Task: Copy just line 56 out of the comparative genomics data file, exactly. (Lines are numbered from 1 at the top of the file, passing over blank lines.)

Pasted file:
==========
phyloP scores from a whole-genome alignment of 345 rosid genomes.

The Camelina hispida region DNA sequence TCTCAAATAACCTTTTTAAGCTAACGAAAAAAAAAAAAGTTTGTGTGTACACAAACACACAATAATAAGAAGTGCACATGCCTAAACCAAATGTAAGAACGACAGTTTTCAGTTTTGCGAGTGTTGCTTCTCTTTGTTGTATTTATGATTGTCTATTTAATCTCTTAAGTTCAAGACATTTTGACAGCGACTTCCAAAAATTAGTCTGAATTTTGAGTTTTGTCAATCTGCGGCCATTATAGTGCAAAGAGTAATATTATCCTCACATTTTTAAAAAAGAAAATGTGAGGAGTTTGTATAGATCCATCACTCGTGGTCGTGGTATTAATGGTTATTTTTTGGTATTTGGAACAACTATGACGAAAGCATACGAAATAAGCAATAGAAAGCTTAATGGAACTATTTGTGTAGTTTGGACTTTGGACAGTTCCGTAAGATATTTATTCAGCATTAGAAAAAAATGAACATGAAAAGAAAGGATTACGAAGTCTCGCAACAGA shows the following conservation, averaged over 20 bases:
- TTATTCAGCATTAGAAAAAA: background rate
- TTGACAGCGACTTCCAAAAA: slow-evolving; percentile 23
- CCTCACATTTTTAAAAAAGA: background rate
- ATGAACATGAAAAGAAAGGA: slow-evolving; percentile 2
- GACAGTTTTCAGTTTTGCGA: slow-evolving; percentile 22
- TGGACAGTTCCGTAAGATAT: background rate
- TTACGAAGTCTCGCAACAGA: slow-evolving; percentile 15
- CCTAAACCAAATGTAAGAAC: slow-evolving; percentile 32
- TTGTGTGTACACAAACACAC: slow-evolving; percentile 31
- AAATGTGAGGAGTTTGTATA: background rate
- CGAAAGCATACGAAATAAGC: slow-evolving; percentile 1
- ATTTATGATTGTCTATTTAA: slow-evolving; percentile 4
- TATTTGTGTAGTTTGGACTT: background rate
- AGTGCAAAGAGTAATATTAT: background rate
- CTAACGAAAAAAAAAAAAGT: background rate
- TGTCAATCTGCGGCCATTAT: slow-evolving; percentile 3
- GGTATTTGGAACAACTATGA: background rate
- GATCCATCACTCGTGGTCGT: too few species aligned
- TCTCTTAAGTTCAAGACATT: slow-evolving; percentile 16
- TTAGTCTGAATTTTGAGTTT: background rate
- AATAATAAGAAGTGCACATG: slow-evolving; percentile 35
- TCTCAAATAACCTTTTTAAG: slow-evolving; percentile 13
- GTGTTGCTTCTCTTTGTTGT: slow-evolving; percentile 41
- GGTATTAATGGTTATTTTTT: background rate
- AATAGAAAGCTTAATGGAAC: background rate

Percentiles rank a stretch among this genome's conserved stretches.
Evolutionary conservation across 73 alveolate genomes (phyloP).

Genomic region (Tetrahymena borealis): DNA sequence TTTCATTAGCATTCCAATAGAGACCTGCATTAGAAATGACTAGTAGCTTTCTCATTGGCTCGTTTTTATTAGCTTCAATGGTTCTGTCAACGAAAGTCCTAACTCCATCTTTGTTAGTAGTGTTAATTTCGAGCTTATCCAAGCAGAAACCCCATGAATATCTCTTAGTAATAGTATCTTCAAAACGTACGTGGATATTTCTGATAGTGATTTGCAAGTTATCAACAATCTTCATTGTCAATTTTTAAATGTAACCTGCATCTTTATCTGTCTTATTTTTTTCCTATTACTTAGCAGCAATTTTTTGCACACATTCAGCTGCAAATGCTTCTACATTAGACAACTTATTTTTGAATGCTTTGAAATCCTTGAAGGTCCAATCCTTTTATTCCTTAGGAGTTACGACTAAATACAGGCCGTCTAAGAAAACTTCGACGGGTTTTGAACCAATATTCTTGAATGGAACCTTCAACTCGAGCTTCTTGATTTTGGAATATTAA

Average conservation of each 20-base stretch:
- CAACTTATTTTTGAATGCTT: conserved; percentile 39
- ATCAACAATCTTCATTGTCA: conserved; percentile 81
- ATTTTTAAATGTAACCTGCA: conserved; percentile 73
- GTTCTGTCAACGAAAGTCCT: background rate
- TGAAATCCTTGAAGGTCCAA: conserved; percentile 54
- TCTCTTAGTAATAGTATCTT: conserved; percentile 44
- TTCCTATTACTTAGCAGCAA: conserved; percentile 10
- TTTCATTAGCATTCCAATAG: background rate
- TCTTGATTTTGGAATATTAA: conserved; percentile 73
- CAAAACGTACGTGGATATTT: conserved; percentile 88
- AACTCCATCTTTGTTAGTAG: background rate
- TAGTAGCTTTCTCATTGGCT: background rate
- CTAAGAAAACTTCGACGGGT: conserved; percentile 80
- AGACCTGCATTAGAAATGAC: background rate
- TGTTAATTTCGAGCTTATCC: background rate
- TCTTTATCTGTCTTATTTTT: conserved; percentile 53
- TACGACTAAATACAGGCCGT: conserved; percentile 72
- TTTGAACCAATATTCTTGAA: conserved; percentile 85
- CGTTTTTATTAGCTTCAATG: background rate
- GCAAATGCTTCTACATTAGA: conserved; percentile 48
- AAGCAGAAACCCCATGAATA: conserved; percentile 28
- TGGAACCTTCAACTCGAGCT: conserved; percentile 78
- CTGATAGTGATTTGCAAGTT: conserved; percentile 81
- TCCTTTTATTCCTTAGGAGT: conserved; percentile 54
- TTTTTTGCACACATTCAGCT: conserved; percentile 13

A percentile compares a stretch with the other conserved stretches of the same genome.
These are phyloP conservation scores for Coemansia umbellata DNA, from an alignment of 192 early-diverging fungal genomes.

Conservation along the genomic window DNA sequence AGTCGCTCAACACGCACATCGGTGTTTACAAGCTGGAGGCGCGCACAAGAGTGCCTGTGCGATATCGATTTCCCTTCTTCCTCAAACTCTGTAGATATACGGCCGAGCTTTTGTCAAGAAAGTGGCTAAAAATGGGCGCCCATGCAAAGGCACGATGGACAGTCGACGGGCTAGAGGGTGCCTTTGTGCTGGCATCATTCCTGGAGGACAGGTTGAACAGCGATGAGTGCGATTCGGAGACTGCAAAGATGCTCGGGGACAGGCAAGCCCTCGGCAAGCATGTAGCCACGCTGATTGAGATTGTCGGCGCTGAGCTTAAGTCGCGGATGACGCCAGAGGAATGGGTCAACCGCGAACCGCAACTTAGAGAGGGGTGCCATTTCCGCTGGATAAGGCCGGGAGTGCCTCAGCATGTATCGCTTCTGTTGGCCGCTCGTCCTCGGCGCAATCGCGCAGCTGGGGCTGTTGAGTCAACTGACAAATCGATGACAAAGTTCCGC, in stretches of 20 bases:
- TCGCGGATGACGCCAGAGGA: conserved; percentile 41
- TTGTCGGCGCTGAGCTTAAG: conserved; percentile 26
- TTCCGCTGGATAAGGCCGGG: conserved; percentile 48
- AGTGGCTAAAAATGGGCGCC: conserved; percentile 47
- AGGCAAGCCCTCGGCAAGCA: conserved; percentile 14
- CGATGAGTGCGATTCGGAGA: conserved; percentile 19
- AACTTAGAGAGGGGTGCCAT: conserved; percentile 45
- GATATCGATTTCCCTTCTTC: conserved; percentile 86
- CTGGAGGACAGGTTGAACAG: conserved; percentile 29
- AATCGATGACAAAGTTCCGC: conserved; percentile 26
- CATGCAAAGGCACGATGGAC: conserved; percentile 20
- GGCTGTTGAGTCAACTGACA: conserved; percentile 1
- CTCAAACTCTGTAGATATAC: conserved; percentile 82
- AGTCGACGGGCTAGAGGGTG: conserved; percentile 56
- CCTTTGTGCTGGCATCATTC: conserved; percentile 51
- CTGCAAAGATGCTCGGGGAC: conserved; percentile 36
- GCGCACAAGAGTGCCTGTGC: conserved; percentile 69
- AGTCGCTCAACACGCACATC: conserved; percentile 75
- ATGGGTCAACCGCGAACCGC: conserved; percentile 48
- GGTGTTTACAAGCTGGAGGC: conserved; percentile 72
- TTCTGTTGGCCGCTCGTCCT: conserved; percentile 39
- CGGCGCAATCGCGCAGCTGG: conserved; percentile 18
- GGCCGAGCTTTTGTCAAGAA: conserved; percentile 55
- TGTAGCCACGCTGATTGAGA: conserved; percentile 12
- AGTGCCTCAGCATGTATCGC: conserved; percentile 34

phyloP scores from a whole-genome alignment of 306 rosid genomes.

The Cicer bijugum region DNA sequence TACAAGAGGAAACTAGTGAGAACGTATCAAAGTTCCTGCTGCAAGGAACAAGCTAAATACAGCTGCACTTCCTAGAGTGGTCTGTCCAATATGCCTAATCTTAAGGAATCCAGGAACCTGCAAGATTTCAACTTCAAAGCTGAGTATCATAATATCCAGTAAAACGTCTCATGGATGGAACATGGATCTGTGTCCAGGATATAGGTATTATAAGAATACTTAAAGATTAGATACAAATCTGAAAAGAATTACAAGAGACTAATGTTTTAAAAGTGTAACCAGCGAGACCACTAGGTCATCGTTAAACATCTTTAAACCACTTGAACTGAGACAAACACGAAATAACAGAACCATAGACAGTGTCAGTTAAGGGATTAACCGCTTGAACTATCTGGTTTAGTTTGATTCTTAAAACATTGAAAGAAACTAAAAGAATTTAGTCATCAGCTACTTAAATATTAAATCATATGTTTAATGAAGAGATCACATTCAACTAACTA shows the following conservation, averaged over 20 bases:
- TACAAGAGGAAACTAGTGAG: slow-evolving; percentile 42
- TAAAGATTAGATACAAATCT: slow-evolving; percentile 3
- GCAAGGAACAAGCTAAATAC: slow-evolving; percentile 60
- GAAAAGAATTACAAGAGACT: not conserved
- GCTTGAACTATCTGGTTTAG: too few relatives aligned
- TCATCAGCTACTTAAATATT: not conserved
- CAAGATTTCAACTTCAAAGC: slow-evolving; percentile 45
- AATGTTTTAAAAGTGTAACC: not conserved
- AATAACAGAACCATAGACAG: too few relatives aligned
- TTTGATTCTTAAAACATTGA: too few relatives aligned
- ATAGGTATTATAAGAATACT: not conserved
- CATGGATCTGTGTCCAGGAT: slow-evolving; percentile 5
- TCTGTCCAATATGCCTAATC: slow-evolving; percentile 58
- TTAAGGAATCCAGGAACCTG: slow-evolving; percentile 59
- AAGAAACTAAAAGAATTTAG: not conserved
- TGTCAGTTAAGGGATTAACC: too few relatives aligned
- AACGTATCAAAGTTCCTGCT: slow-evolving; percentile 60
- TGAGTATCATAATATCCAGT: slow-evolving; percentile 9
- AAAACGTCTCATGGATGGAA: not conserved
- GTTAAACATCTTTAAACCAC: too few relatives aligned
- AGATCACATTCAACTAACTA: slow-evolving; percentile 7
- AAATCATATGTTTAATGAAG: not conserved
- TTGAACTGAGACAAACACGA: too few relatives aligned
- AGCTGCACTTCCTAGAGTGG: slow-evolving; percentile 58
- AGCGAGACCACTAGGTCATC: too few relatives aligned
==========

- TTTTTTGCACACATTCAGCT: conserved; percentile 13